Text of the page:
After eight days of beating our way through squalls and against currents, the coast of Aruba looks like paradise finally found. Warm tropical showers wash the accumulated salt off Sea Whisper and the seas change colour from a Waterman’s deep inky blue to the brilliant turquoise one sees in the travel magazines.
Aruba, 19.5 miles long and six miles across at its widest point, was once part of the Dutch Antilles. Granted autonomy in 1986, it is now the leading tourist island of the Dutch Leewards for American, Europeans and Latin Americans with its upmarket resorts on mile-long, sand beaches, crystal clear waters, average temperature of 27C, cooling trade winds, scant rainfall and legalized gambling. As a matter of fact, with all of the visiting cruise ships and new casinos, Aruba is often called the “Las Vegas” of the Caribbean.
Two of the three Aruban ports are located at Barcadera, an industrial port, and San Nicolas (Sint Nicolaas), operated by the Coastal Aruba Refining Company and including oil terminals. Both ports are quite dirty and smelly. Most pleasure boats enter the third port in Oranjestad, the capital city of Aruba and call 16/11 to contact the Aruba Port Authorities to clear Customs, and Immigration.
Anchorages are available at Roger’s Beach, south of San Nicolas; the airport anchorage is 12 to 16 feet deep either northwest of the runway or in the lagoon south of the runway and an alternative anchorage is about three miles north of Oranjestad near the Mariott Hotel.
As we maneuver into the customs dock in Oranjestad, a big party catamaran overflowing with sunburned tourists squeezes in front of us to disembark its guests. Afterwards, the crew invites us to join them for ‘Welcome to Aruba’ drink and provides us with local knowledge about the island. As we part ways, they give us a ‘Welcome to Aruba’ bottle of champagne. This kind of welcome works for us! I must admit that the three foot iguana sitting on the dock awaiting our arrival did cause me to hesitate before jumping onto the dock. Immigration and Customs arrive, greet us and clear us in a 10 minute procedure. This is easy!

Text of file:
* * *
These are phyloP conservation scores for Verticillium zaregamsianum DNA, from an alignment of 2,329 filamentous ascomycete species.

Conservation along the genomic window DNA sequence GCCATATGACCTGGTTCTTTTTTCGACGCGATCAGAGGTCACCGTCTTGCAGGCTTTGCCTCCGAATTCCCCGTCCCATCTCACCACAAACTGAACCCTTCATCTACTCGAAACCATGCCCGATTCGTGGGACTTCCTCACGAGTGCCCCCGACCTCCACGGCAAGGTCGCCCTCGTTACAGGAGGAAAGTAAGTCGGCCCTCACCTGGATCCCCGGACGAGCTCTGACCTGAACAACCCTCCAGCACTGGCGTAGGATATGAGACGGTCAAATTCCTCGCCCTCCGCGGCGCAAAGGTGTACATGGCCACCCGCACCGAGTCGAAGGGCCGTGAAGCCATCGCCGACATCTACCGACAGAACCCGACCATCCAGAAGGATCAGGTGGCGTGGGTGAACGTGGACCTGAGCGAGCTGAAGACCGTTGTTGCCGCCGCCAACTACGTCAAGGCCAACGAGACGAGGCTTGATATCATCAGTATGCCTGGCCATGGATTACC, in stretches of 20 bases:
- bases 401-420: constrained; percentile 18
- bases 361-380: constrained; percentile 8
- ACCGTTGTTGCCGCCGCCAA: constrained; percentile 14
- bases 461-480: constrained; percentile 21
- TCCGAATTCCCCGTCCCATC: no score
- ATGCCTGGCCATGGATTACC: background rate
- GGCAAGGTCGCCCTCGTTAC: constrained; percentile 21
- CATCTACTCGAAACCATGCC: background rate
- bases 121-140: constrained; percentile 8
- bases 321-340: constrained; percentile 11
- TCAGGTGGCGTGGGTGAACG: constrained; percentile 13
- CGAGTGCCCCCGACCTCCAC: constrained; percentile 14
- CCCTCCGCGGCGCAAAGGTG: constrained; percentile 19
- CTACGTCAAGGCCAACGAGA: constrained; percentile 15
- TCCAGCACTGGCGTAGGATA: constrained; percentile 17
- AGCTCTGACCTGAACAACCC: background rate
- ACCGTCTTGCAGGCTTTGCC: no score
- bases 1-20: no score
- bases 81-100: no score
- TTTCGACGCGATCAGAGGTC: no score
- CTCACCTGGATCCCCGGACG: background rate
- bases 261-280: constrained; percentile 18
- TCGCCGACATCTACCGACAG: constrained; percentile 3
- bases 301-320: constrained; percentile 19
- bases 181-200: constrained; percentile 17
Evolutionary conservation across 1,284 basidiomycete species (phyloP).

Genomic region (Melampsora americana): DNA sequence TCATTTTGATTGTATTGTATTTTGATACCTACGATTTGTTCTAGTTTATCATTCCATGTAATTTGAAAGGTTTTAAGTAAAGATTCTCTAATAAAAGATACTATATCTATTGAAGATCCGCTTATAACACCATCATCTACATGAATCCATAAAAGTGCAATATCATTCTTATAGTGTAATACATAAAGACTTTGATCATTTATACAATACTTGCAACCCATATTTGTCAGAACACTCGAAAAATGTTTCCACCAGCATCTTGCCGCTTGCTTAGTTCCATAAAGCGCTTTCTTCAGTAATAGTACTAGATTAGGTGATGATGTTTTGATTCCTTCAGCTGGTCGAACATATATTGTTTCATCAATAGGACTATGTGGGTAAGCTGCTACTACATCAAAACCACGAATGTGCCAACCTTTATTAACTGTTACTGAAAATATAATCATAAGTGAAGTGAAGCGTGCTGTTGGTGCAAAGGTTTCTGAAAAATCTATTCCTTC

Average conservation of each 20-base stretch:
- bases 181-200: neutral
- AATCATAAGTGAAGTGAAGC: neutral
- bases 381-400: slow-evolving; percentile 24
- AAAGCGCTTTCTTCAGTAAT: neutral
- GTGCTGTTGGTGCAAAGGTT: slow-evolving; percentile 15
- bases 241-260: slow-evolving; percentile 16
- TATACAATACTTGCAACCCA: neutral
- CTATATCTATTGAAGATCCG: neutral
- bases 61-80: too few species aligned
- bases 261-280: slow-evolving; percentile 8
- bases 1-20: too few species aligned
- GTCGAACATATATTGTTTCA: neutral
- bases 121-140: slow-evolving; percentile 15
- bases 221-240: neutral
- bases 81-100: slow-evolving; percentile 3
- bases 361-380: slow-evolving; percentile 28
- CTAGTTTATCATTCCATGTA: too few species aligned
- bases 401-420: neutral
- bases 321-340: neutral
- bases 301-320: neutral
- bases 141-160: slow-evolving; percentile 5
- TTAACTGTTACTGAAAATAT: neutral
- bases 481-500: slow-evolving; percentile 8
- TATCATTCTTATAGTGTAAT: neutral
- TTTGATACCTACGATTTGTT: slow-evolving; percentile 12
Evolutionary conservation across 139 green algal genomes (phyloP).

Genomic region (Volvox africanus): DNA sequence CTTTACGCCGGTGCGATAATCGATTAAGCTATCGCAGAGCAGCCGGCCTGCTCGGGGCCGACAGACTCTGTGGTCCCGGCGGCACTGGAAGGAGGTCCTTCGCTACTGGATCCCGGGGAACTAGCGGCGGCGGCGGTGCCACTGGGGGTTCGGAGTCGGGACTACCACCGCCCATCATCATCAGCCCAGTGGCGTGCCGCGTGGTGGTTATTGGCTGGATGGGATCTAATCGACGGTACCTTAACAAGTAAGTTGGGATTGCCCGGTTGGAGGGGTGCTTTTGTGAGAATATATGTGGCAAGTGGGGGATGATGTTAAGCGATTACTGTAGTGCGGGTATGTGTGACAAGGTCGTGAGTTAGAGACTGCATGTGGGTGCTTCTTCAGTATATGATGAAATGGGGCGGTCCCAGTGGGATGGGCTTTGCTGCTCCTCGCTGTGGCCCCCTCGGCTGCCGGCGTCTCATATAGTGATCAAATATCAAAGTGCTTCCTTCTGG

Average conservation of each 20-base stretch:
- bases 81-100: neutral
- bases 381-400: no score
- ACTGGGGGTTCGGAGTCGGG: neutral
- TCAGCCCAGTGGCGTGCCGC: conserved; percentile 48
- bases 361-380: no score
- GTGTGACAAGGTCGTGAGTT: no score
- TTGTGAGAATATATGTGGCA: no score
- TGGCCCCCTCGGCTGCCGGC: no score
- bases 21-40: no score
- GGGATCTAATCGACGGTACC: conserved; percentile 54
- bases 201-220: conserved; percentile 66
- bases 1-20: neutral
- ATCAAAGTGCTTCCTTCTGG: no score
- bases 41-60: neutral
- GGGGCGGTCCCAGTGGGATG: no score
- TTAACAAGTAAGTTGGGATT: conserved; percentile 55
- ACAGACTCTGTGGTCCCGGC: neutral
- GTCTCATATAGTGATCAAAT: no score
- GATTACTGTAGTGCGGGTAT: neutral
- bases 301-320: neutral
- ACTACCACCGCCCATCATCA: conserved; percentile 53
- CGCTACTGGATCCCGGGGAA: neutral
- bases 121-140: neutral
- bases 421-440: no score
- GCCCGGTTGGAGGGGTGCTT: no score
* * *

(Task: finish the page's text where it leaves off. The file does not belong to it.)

We motor to the Renaissance Marina downtown, part of the Renaissance Hotel complex which includes shops, a casino, marina, and a private island. Here we find fresh running water, 110, 220, and 360V as well as 60H electricity, satellite TV, 24-hour security, laundry facilities, showers, and ice machines. This marina is touted as a safe and calm port, out of the hurricane belt. As marina guests, Lionel and I are picked up inside the Renaissance hotel by launch and ferried to the Renaissance’s private island which is a tiny paradise in itself; beautiful pink flamingos parade amongst the sunbathers on the beach and lounges are discreetly scattered amongst palm trees; privacy and tranquility at its best.
Lionel finds that the selection of marine stores here is somewhat limited as this island is more of a rest stop for cruisers on their way into the Caribbean or heading to Panama. Our next few mornings include boat chores—re-sewing sail slides, repairing odds and sods, and getting Sea Whisper clean and tidy; the afternoons are for sightseeing and lazing around the pool. There are several large grocery stores nearby for provisioning and we find Oranjestad to be a clean, well-maintained tourist city of glitzy boutiques, duty free shops, expensive designer stores, time-share booths, restaurants, and casinos.
Driving along the rural coast, we admire the distinctive divi-divi trees bent by the wind and take photos of iguanas, donkeys, wild sheep and goats. We stop at a busy resort for a quick, cooling swim and a look around. One of the most popular sights, the Caribbean’s largest natural coral bridge, 25 feet high and 100 feet long, collapsed in September 2005 from the constant pounding of the surf. Now we have a ‘before’ postcard with the bridge intact and an ‘after’ photo in its current collapsed state. After visiting a tiny, pretty church at the sea, Lionel treats me to dinner at a romantic outdoor restaurant with pools, lanterns, and arched bridges. The specialty of the house entails the use of a ‘hot rock’ that acts as a grill on which you cook meat at your own table.
With Sea Whisper tied to the dock downtown, we meet tourists from everywhere who are surprised to discover that we “really sailed all this way from Vancouver”. After a week of enjoyment here, exploring, wining and dining, catching up on chores, partying in a carnival parade and meeting friendly locals and yachties, we venture out in search of some peace and quiet, away from the hustle and bustle of the city. This time we’re off to Curacao.
Before leaving on a three year journey by sea aboard Sea Whisper, as a health practitioner, Laurie McDonald wrote a column for a western Canada health-related magazine. Her travel adventures are published in Canadian magazines and newspapers.